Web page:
Racketeering and RICO

The Racketeer Influenced and Corrupt Organizations Act, or RICO, was originally developed to prosecute the Mafia and others involved in organized crime. Since RICO was enacted, it has been used more broadly, including charges against companies and even police departments. Racketeering generally involves commission of some criminal activities, related to a group or enterprise. A racketeering charge has serious consequences, and understanding this crime can help to avoid any wrongdoing.

What is Racketeering?

Racketeering usually involves some illegal activities that are carried out as part of an enterprise that is controlled by people who are engaged in the illegal activity. Traditionally, it involves organized crime. There are a number of illegal activities included under the RICO act. These include bribery, embezzlement, counterfeiting, witness tampering, illegal gambling, money laundering, and extortion, among many others.

When there is a pattern of these crimes, and they are committed by, or controlled by an enterprise, then the criminal penalties can prosecuted under the RICO Act.

What is an "Enterprise" Under RICO?

Under the language of the RICO statute, a person who uses an enterprise to engage in a pattern of racketeering may be convicted under the RICO criminal statute. While enterprise is very broadly defined as, "any individual, partnership, corporation, association, or other legal entity, and any union group of individuals associated in fact although not a legal entity."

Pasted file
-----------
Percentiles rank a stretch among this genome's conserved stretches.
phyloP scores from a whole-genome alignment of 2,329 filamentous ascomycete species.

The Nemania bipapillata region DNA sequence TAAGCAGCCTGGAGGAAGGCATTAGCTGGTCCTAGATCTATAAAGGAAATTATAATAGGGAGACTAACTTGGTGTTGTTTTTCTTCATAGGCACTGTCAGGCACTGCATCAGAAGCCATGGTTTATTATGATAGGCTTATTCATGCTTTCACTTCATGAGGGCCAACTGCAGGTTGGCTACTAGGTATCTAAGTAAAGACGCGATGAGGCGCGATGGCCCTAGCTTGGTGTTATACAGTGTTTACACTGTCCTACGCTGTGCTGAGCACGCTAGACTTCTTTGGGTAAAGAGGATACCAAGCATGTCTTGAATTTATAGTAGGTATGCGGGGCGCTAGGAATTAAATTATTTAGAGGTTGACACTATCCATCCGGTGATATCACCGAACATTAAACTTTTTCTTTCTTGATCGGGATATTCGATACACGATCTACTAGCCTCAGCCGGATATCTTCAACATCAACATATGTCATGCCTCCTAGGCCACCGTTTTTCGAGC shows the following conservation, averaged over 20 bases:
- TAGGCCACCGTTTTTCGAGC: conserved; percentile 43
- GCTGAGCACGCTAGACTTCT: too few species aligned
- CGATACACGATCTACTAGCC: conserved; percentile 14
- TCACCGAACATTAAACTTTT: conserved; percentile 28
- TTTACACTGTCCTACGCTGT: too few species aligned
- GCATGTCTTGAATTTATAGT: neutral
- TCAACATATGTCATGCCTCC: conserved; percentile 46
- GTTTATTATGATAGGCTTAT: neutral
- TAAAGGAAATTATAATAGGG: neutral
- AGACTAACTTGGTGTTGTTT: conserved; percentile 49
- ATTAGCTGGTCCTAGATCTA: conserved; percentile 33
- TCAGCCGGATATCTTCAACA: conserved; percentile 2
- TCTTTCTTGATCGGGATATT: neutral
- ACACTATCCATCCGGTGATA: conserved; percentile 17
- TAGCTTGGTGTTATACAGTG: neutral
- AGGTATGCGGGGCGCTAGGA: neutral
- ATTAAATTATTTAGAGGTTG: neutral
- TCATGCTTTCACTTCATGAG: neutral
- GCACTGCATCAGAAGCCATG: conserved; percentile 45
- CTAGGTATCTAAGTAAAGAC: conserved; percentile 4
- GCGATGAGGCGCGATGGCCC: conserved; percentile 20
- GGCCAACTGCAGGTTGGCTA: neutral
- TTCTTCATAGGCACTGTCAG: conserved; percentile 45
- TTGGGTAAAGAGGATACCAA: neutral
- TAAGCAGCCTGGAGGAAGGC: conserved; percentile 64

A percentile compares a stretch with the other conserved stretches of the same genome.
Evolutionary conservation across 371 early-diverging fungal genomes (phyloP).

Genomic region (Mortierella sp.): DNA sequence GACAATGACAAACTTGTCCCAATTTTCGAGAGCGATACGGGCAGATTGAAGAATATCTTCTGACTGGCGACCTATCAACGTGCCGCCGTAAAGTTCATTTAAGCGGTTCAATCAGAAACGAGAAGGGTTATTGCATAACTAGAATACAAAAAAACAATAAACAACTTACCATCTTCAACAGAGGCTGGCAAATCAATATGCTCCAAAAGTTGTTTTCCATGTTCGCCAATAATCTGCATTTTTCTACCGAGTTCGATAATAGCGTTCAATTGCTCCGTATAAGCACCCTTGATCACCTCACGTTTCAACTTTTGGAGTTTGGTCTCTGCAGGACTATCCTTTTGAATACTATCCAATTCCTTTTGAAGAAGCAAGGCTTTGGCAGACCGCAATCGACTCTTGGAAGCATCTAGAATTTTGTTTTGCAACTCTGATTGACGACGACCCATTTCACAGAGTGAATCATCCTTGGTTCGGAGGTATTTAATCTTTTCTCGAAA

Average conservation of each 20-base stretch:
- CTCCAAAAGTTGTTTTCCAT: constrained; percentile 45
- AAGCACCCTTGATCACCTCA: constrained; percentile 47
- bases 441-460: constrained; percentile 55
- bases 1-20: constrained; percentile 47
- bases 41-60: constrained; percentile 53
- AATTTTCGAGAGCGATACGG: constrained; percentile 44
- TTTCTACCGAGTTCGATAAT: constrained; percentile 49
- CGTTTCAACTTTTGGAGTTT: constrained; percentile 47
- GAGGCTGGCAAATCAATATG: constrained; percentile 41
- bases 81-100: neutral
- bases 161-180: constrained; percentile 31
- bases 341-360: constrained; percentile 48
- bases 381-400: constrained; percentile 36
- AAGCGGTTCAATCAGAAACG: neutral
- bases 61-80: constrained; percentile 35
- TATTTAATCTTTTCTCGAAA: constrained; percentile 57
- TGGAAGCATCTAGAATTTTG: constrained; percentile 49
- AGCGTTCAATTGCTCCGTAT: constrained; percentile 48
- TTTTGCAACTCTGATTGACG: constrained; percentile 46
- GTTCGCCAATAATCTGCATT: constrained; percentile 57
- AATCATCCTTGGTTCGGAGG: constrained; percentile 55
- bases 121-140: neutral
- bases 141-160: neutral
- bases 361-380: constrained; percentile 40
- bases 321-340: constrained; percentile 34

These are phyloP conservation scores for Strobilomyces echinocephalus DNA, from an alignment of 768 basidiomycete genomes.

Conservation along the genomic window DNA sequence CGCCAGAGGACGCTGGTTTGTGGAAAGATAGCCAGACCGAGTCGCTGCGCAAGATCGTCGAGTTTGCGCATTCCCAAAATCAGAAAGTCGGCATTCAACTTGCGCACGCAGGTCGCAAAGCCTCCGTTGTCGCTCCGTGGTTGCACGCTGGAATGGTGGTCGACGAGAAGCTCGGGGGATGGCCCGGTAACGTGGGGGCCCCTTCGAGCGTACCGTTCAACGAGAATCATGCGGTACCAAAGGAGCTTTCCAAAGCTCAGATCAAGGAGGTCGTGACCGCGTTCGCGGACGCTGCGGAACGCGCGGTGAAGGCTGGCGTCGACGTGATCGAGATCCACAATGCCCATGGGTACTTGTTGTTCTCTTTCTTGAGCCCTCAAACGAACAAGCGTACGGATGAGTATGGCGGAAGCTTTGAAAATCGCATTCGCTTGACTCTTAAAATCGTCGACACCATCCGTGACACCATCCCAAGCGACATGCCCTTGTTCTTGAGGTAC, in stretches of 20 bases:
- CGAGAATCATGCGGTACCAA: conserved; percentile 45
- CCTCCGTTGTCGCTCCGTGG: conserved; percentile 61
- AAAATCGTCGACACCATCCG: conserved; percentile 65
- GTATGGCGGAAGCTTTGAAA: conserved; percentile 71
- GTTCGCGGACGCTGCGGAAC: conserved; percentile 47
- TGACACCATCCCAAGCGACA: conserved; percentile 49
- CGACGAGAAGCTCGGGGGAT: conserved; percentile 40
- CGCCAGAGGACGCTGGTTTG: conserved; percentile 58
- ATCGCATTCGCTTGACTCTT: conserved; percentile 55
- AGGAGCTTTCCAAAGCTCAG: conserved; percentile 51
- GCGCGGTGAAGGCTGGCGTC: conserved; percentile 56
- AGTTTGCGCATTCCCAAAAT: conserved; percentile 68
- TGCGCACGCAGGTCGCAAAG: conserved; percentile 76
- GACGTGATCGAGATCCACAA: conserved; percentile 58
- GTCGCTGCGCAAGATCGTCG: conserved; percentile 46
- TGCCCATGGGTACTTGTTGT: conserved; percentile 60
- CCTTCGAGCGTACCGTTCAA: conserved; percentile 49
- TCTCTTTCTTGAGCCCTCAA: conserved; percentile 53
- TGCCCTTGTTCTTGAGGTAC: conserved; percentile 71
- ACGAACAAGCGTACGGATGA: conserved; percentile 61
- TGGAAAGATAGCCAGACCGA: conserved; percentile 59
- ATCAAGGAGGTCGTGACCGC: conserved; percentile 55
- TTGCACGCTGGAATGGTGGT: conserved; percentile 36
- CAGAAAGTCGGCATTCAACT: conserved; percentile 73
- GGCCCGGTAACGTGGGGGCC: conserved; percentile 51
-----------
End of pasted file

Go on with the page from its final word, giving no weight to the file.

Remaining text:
This definition may appear to include just about anyone involved in illegal activity. While RICO was initially utilized against the Mafia and organized crime, it has since found broader application. In 1984, the Key West Police Department was declared a criminal enterprise under RICO related to charges of a protection racket and cocaine smuggling. In 1989, Michael Milken, a business man with no ties to organized crime, was indicted as an individual under RICO. An enterprise could be a business, a police department, a health care provider, or even an individual for the purposes of the RICO Act.

What is a "Pattern of Racketeering" Under RICO?

A pattern of racketeering is defined as at least two acts of racketeering activity within a 10 year period. Generally, when the alleged racketeering acts were committed as part of a single scheme, it may not be a pattern because there is not evidence of a continued threat.

Who Prosecutes RICO and Racketeering Cases?

Racketeering can be both a state and a federal crime. Although RICO was developed as a federal law, a number of states have enacted similar laws, sometimes called, "little RICO," or "baby RICO," statutes.

A number of federal agencies can be involved in investigating and prosecuting RICO cases. The Justice Department often prosecutes RICO cases, assisted by other federal investigators, including the Federal Bureau of Investigation (FBI), the Department of the Treasury, Secret Service, and even the US Postal Inspection Service.

State can also prosecute racketeering cases, with participation and investigation by federal, state and local law enforcement.

Additionally, the RICO Act also provides for civil lawsuits in connection with the criminal acts.

What are the Penalties for Racketeering?

Under federal law, depending on the racketeering, individuals can face up to 20 years in prison. However, an individual can face life in prison if violating the underlying racketeering activity has a maximum penalty of life imprisonment.